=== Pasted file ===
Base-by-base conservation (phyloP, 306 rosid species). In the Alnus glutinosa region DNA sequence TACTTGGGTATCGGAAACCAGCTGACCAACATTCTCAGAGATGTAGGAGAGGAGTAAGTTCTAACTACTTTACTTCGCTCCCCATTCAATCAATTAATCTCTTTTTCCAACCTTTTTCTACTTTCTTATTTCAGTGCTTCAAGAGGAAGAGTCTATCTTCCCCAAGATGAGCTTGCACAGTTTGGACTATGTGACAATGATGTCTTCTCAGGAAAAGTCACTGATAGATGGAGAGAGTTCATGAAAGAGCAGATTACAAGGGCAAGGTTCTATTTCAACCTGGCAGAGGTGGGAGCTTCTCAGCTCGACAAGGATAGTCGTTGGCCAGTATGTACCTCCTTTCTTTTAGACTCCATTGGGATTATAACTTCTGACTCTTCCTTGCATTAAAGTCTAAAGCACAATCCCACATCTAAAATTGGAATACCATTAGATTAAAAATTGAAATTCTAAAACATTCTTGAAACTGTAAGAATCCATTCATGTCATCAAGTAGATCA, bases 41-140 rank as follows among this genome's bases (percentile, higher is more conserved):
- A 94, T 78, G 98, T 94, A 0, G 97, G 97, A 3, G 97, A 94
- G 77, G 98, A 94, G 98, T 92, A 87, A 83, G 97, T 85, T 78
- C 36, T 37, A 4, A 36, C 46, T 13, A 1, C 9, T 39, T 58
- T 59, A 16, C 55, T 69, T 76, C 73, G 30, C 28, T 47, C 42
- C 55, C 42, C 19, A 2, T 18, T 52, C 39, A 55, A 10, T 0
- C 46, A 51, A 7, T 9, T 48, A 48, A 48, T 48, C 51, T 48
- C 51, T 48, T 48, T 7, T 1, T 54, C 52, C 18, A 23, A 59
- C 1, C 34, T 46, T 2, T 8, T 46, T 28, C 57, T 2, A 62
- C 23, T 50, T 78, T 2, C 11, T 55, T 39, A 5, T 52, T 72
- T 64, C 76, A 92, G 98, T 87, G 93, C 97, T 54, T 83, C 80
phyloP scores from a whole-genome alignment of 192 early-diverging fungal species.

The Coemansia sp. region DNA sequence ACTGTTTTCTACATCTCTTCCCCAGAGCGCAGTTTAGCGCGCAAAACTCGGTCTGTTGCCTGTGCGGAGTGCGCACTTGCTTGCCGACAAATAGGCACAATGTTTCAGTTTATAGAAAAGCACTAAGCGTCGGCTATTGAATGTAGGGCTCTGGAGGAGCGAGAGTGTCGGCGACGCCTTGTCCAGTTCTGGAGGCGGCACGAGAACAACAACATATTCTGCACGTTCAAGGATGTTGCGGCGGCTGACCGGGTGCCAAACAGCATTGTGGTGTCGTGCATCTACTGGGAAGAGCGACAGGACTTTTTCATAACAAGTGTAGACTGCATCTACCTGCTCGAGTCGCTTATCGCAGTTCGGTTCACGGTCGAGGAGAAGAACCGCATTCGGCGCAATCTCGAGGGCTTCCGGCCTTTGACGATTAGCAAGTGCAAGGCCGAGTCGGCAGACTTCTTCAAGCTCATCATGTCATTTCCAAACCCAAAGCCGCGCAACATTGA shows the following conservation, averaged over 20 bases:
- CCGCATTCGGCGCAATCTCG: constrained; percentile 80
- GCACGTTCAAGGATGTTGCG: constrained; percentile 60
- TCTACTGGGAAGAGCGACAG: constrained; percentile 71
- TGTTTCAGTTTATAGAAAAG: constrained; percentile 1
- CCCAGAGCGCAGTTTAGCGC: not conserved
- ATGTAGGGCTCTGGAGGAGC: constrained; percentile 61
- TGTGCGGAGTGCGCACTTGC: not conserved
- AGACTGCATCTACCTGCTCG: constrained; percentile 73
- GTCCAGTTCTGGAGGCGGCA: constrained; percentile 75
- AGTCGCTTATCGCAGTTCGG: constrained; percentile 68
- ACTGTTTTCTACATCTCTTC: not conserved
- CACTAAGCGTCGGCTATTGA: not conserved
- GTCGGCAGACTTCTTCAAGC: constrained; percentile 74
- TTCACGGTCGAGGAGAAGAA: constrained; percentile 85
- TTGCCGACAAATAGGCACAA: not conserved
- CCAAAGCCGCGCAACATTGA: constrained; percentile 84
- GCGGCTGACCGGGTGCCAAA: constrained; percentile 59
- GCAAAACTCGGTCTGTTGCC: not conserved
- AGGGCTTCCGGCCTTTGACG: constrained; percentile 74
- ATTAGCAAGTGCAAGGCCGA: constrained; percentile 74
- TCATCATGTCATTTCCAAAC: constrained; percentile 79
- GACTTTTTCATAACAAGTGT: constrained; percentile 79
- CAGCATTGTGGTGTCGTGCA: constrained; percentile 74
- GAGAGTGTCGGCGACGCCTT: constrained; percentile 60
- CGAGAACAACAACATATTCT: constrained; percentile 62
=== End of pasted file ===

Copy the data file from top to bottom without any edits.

Base-by-base conservation (phyloP, 306 rosid species). In the Alnus glutinosa region DNA sequence TACTTGGGTATCGGAAACCAGCTGACCAACATTCTCAGAGATGTAGGAGAGGAGTAAGTTCTAACTACTTTACTTCGCTCCCCATTCAATCAATTAATCTCTTTTTCCAACCTTTTTCTACTTTCTTATTTCAGTGCTTCAAGAGGAAGAGTCTATCTTCCCCAAGATGAGCTTGCACAGTTTGGACTATGTGACAATGATGTCTTCTCAGGAAAAGTCACTGATAGATGGAGAGAGTTCATGAAAGAGCAGATTACAAGGGCAAGGTTCTATTTCAACCTGGCAGAGGTGGGAGCTTCTCAGCTCGACAAGGATAGTCGTTGGCCAGTATGTACCTCCTTTCTTTTAGACTCCATTGGGATTATAACTTCTGACTCTTCCTTGCATTAAAGTCTAAAGCACAATCCCACATCTAAAATTGGAATACCATTAGATTAAAAATTGAAATTCTAAAACATTCTTGAAACTGTAAGAATCCATTCATGTCATCAAGTAGATCA, bases 41-140 rank as follows among this genome's bases (percentile, higher is more conserved):
- A 94, T 78, G 98, T 94, A 0, G 97, G 97, A 3, G 97, A 94
- G 77, G 98, A 94, G 98, T 92, A 87, A 83, G 97, T 85, T 78
- C 36, T 37, A 4, A 36, C 46, T 13, A 1, C 9, T 39, T 58
- T 59, A 16, C 55, T 69, T 76, C 73, G 30, C 28, T 47, C 42
- C 55, C 42, C 19, A 2, T 18, T 52, C 39, A 55, A 10, T 0
- C 46, A 51, A 7, T 9, T 48, A 48, A 48, T 48, C 51, T 48
- C 51, T 48, T 48, T 7, T 1, T 54, C 52, C 18, A 23, A 59
- C 1, C 34, T 46, T 2, T 8, T 46, T 28, C 57, T 2, A 62
- C 23, T 50, T 78, T 2, C 11, T 55, T 39, A 5, T 52, T 72
- T 64, C 76, A 92, G 98, T 87, G 93, C 97, T 54, T 83, C 80
phyloP scores from a whole-genome alignment of 192 early-diverging fungal species.

The Coemansia sp. region DNA sequence ACTGTTTTCTACATCTCTTCCCCAGAGCGCAGTTTAGCGCGCAAAACTCGGTCTGTTGCCTGTGCGGAGTGCGCACTTGCTTGCCGACAAATAGGCACAATGTTTCAGTTTATAGAAAAGCACTAAGCGTCGGCTATTGAATGTAGGGCTCTGGAGGAGCGAGAGTGTCGGCGACGCCTTGTCCAGTTCTGGAGGCGGCACGAGAACAACAACATATTCTGCACGTTCAAGGATGTTGCGGCGGCTGACCGGGTGCCAAACAGCATTGTGGTGTCGTGCATCTACTGGGAAGAGCGACAGGACTTTTTCATAACAAGTGTAGACTGCATCTACCTGCTCGAGTCGCTTATCGCAGTTCGGTTCACGGTCGAGGAGAAGAACCGCATTCGGCGCAATCTCGAGGGCTTCCGGCCTTTGACGATTAGCAAGTGCAAGGCCGAGTCGGCAGACTTCTTCAAGCTCATCATGTCATTTCCAAACCCAAAGCCGCGCAACATTGA shows the following conservation, averaged over 20 bases:
- CCGCATTCGGCGCAATCTCG: constrained; percentile 80
- GCACGTTCAAGGATGTTGCG: constrained; percentile 60
- TCTACTGGGAAGAGCGACAG: constrained; percentile 71
- TGTTTCAGTTTATAGAAAAG: constrained; percentile 1
- CCCAGAGCGCAGTTTAGCGC: not conserved
- ATGTAGGGCTCTGGAGGAGC: constrained; percentile 61
- TGTGCGGAGTGCGCACTTGC: not conserved
- AGACTGCATCTACCTGCTCG: constrained; percentile 73
- GTCCAGTTCTGGAGGCGGCA: constrained; percentile 75
- AGTCGCTTATCGCAGTTCGG: constrained; percentile 68
- ACTGTTTTCTACATCTCTTC: not conserved
- CACTAAGCGTCGGCTATTGA: not conserved
- GTCGGCAGACTTCTTCAAGC: constrained; percentile 74
- TTCACGGTCGAGGAGAAGAA: constrained; percentile 85
- TTGCCGACAAATAGGCACAA: not conserved
- CCAAAGCCGCGCAACATTGA: constrained; percentile 84
- GCGGCTGACCGGGTGCCAAA: constrained; percentile 59
- GCAAAACTCGGTCTGTTGCC: not conserved
- AGGGCTTCCGGCCTTTGACG: constrained; percentile 74
- ATTAGCAAGTGCAAGGCCGA: constrained; percentile 74
- TCATCATGTCATTTCCAAAC: constrained; percentile 79
- GACTTTTTCATAACAAGTGT: constrained; percentile 79
- CAGCATTGTGGTGTCGTGCA: constrained; percentile 74
- GAGAGTGTCGGCGACGCCTT: constrained; percentile 60
- CGAGAACAACAACATATTCT: constrained; percentile 62